Recently, two thoughts about the overall US stock market have been rattling through my brain pretty consistently:
–at one point back in the dim past of the last century (I think), the market strategist for Goldman, Abby Joseph Cohen, opined that we were in a bear market in time, not in value.
(An aside: the problem I always had with Goldman equity research when I was working is that the macro- or microeconomic analysis was always at least as good as anyone else’s, but that the analysts always struggled to connect their elegant theoretical construct to what was happening then, or what was likely to play out later, in the real world of Wall Street. Sort of like offering great stratomatic baseball tactics as complete solutions for running a professional team.)
It almost never happens in the real world that markets go sideways. Usually they either go up or down. But that time Ms. Cohen’s unusual conclusion was exactly on the mark.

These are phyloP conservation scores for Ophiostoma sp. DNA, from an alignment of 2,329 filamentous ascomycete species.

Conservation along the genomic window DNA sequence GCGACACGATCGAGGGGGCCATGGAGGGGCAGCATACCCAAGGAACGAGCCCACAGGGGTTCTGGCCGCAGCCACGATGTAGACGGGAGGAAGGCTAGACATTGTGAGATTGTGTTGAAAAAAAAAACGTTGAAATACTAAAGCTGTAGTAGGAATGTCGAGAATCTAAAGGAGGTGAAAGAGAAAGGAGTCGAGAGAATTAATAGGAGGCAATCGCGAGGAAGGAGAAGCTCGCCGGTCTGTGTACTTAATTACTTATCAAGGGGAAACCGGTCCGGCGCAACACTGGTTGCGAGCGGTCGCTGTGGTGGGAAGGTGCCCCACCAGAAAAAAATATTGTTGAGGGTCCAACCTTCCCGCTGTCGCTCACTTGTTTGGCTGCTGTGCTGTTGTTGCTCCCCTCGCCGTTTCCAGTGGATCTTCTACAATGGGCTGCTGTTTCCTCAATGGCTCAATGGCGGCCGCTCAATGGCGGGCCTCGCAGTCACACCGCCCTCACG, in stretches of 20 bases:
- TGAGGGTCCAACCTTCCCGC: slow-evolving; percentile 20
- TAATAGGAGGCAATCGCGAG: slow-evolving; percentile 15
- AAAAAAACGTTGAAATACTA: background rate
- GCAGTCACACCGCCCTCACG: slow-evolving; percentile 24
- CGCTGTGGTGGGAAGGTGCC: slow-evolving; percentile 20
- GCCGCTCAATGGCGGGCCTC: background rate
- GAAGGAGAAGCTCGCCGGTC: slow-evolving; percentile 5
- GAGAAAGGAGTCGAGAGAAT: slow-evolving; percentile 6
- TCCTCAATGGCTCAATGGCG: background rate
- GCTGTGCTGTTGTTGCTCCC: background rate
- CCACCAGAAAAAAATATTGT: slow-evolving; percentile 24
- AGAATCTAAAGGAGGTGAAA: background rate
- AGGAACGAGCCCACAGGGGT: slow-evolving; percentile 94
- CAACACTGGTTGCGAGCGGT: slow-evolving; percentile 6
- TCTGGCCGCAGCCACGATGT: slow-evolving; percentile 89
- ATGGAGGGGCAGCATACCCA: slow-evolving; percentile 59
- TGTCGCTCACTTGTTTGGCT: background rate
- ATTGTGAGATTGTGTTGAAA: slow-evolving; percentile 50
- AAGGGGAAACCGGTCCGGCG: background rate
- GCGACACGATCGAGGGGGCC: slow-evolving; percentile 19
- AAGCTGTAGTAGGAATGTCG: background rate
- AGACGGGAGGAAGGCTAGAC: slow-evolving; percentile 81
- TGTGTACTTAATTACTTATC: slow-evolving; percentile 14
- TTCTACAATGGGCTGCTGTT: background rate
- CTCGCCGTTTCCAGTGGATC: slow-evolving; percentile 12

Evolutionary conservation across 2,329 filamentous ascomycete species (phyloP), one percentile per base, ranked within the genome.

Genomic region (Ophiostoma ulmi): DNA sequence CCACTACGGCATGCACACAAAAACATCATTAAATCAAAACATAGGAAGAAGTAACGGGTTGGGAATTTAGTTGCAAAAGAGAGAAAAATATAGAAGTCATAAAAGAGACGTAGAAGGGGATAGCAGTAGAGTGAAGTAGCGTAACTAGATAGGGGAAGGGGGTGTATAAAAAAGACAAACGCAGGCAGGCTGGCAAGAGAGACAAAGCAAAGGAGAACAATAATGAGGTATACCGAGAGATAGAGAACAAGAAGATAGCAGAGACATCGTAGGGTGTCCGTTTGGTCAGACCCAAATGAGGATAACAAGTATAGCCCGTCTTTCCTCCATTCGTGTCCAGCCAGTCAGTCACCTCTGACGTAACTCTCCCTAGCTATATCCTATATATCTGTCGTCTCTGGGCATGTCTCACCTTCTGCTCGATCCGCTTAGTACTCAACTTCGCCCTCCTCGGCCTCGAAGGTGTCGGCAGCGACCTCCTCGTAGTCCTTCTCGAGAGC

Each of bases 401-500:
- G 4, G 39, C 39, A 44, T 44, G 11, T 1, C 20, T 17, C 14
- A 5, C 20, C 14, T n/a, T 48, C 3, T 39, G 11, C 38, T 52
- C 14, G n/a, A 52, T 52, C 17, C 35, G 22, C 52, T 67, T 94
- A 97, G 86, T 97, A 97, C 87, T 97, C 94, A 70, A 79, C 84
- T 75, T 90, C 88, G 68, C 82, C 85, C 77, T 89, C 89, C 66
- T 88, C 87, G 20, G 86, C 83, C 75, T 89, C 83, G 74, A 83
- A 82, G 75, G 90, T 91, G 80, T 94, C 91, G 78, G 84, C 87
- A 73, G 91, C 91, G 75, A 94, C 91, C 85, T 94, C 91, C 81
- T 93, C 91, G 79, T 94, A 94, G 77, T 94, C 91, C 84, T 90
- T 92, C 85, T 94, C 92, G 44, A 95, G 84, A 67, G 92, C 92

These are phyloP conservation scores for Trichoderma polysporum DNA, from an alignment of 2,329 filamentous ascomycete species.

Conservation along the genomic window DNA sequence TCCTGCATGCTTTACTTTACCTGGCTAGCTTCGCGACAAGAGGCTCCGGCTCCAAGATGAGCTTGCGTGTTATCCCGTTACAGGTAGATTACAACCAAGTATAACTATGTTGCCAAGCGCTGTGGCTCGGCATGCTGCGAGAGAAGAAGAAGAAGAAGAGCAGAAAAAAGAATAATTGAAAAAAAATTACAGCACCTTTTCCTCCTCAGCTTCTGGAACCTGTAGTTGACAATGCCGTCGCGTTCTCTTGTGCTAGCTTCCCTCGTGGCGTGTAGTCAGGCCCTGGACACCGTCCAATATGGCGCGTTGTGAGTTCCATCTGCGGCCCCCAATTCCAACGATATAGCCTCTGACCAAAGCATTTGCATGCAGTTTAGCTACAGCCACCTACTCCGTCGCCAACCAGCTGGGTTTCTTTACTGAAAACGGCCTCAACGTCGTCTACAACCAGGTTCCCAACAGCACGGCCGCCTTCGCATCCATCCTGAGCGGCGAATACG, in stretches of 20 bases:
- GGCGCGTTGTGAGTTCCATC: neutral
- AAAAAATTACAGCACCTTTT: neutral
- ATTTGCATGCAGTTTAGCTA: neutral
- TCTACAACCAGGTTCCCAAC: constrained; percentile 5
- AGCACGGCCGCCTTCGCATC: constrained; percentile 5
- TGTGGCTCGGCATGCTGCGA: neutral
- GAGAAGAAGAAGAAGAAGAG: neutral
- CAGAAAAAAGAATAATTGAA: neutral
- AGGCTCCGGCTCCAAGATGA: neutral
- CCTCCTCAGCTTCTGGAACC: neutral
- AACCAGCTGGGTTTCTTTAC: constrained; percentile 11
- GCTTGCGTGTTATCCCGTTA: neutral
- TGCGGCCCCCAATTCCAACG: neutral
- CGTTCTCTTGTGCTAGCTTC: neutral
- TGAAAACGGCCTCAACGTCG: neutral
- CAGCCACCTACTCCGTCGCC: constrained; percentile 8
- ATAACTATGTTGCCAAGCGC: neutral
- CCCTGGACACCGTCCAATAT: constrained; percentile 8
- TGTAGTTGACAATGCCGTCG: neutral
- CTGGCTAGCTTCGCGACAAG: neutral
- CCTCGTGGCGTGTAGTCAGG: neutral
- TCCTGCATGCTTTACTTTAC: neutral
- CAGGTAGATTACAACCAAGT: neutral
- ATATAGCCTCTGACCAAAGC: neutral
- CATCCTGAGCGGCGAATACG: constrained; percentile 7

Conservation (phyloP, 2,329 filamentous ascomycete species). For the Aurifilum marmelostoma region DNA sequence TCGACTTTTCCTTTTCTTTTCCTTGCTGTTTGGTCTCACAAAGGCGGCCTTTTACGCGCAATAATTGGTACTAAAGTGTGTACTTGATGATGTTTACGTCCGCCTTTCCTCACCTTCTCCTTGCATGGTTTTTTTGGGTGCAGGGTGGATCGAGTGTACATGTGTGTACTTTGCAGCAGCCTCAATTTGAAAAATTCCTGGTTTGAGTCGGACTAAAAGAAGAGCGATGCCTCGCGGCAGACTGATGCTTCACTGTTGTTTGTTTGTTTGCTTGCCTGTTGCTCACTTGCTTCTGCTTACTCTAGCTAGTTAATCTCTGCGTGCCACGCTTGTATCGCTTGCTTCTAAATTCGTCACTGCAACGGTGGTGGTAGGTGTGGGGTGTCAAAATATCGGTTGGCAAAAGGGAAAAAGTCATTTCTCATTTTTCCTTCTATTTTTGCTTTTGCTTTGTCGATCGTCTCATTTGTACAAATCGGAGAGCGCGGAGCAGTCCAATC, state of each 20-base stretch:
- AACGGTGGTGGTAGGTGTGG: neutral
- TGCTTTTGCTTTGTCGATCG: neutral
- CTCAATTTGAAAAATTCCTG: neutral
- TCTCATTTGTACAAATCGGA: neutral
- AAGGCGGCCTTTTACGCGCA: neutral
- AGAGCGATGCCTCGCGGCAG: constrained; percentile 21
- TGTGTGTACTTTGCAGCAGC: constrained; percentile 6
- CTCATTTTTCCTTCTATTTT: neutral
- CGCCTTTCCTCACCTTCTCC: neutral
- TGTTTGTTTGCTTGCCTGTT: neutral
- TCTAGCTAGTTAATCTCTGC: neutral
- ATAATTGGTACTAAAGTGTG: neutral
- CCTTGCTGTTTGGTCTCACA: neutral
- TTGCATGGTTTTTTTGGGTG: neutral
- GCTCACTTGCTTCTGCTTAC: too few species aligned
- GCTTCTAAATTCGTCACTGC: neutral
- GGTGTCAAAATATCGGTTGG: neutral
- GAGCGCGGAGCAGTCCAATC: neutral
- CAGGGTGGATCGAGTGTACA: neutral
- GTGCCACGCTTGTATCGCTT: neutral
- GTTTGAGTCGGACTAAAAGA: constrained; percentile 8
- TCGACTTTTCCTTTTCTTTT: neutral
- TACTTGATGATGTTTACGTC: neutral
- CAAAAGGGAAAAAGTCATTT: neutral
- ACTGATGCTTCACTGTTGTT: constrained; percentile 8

–I read a comment from an online source I can’t recall (skimming is an incredibly useful skill for investors, I think) that made the same kind of comment, adding that day-to-day volatility would likely remain high. “Violently sideways” is how I filed it away.
Put another way, this claim is that all the bad stuff is out in the open and has been mostly discounted and good things could actually happen–during a period when the prevailing market sentiment is gloom and doom.
Real world support for the latter idea comes in the good earnings, and post-report performance, from MSFT and FB.
Looking at this neon light from the unconscious mind from another perspective, the overall US stock market has been in decline for about half a year. During this period, the S&P is down by 10%, NASDAQ by 20% and ARKK by 60%. One could argue that this is enough stock market damage for a world economy–and a US, in particular–that is arguably in recovery. Interestingly, since the invasion of Ukraine, the S&P is off by less than -0.6%, NASDAQ by -3.5%. ARKK has lost about a quarter of its value (that’s a story for another time).
On the other hand, a typical bear market lasts for at least 8-12 months. This would imply a potential upturn during the summer at the earliest. Given that June-August are usually pretty dead times for Wall Street trading–as most major decision makers go on vacation–September might be a better guess.